Parish History

The modern day R.C. Parish of Kildorrery is made up of 6 medieval parishes called:

While these are still Civil Parishes they have been in the Kildorrery R.C. Union since parishrecord keeping began so records for all are in one collection but this is where census records and parish differ as the census uses the civil parishes listed above except Aghacross, Carraigdownane and the Townlands of St. Nathlash have been included in Derryvillane.

These parishes are also the reason why we have 6 graveyards in the parish today as each one belonged to its own little medieval parish.

The Civil Parishes are broken down into Townlands which are based on an ancient administration system and they still exist today.

The Townlands are most often the key to identifying your ancestors if they came from a rural area as they are listed in the church records in Baptisms and Marriages. They can also be the key to locating a homestead.


Kildorrery has a total of 34 Townlands of varying size (shown in acres):

  • Aghacross (355)
  • Ballinguyroe North (830)
  • Ballinguyroe South (339)
  • Ballinahalisk (533)
  • Ballynoe (326)
  • Ballyshonack (326)
  • Ballyshurdane (381)
  • Ballyvisteen (387)
  • Ballyvoddy (353)
  • Boleynanoultagh (590)
  • Carhoo (97)
  • Carraigdownane Lower (310)
  • Carraigdownane Upper (302)
  • Cullenagh (365)
  • Farahy (1130)
  • Glasvaunta (91)
  • Gortacurrig (323)
  • Graigue (559)
  • Kilclooney (780)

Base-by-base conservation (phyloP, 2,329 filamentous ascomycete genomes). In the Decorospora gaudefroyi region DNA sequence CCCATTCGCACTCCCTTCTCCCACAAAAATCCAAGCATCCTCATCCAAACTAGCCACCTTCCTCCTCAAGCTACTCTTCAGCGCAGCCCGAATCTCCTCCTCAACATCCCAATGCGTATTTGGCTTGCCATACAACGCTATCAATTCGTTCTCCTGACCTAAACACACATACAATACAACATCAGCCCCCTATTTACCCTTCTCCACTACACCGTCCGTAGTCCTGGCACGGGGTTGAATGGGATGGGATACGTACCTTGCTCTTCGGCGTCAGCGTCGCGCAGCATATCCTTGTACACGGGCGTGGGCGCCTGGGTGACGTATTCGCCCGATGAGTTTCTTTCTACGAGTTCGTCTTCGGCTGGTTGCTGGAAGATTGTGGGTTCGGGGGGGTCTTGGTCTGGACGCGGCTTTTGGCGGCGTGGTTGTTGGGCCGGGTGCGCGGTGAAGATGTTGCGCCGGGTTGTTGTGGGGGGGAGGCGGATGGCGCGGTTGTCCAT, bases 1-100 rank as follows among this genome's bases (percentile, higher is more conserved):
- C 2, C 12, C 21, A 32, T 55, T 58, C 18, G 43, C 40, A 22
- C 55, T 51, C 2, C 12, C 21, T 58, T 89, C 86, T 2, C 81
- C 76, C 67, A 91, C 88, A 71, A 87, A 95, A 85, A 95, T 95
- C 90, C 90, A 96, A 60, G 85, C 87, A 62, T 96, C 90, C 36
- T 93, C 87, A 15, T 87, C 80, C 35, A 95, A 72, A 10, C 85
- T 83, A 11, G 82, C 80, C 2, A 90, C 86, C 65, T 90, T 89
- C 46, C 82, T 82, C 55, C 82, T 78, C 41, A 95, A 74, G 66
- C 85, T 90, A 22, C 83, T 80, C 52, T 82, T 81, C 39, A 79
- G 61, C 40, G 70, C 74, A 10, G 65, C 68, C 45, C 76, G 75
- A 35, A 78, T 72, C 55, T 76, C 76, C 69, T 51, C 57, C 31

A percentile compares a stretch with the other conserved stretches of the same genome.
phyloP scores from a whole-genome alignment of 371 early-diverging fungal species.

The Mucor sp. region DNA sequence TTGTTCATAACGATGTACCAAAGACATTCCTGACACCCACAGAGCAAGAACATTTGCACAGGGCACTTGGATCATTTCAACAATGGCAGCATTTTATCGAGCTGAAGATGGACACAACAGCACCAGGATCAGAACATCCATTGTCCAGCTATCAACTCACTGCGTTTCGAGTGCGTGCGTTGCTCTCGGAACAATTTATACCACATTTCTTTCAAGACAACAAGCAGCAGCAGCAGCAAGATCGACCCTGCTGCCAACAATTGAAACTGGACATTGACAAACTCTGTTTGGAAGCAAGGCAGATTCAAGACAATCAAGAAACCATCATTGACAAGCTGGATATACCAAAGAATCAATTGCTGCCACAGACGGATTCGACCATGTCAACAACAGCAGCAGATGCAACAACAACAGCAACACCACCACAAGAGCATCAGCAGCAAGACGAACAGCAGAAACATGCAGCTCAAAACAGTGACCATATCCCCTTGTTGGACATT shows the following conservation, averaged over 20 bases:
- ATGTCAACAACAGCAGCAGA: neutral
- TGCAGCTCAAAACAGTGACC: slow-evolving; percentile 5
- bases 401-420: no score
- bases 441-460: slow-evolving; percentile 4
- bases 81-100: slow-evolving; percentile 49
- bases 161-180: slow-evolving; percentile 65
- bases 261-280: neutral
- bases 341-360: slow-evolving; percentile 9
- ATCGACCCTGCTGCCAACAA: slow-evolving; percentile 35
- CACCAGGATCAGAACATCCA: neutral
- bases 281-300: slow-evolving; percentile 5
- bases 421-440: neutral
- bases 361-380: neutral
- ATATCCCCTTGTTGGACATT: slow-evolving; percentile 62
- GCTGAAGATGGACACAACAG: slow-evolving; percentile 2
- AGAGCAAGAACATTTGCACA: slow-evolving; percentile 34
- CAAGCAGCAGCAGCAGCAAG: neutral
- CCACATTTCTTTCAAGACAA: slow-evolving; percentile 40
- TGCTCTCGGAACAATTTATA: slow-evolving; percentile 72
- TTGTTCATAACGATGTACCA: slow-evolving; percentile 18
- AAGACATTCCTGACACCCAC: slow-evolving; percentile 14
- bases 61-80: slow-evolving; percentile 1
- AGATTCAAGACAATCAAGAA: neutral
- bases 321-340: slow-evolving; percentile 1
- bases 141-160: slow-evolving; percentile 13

• Kildorrery (110)
  • Kilmaculla (67)
  • Knockanevin (534)
  • Labbamolaga East (409)
  • Labbamolaga Middle (445)
  • Labbamolaga West (343)
  • Meadstown (493)
  • Oldcastletown (881)
  • Quitrent Mountain (1197)
  • Ransborough (138)
  • Scart (494)
  • Shraharla (379)
  • Springvale (237)
  • Tankardstown (601)
  • Tooreigh (267)


Rockmills was once the largest village in the area because of its flourmill. Following a succession of owners the flourmill closed around 1900 and the village gradually lost its population.

More historical details and photos here
Saint Nathlash Church of Ireland in Rockmills was built in 1823 and was razed to the ground in 1899 and all that remains today is its steeple. The parents of Dr. John O'Brien, Bishop of Cloyne and Ross (1746-69) are buried in the adjoining graveyard. Dr. O'Brien wrote the first Irish-English dictionary, which was published in 1768.

Point To Point Races

Kildorrery's annual Point To Point races are held in Rockmills every February.

Check their FB site here for updates.

Visit the Irish Point to Point website here.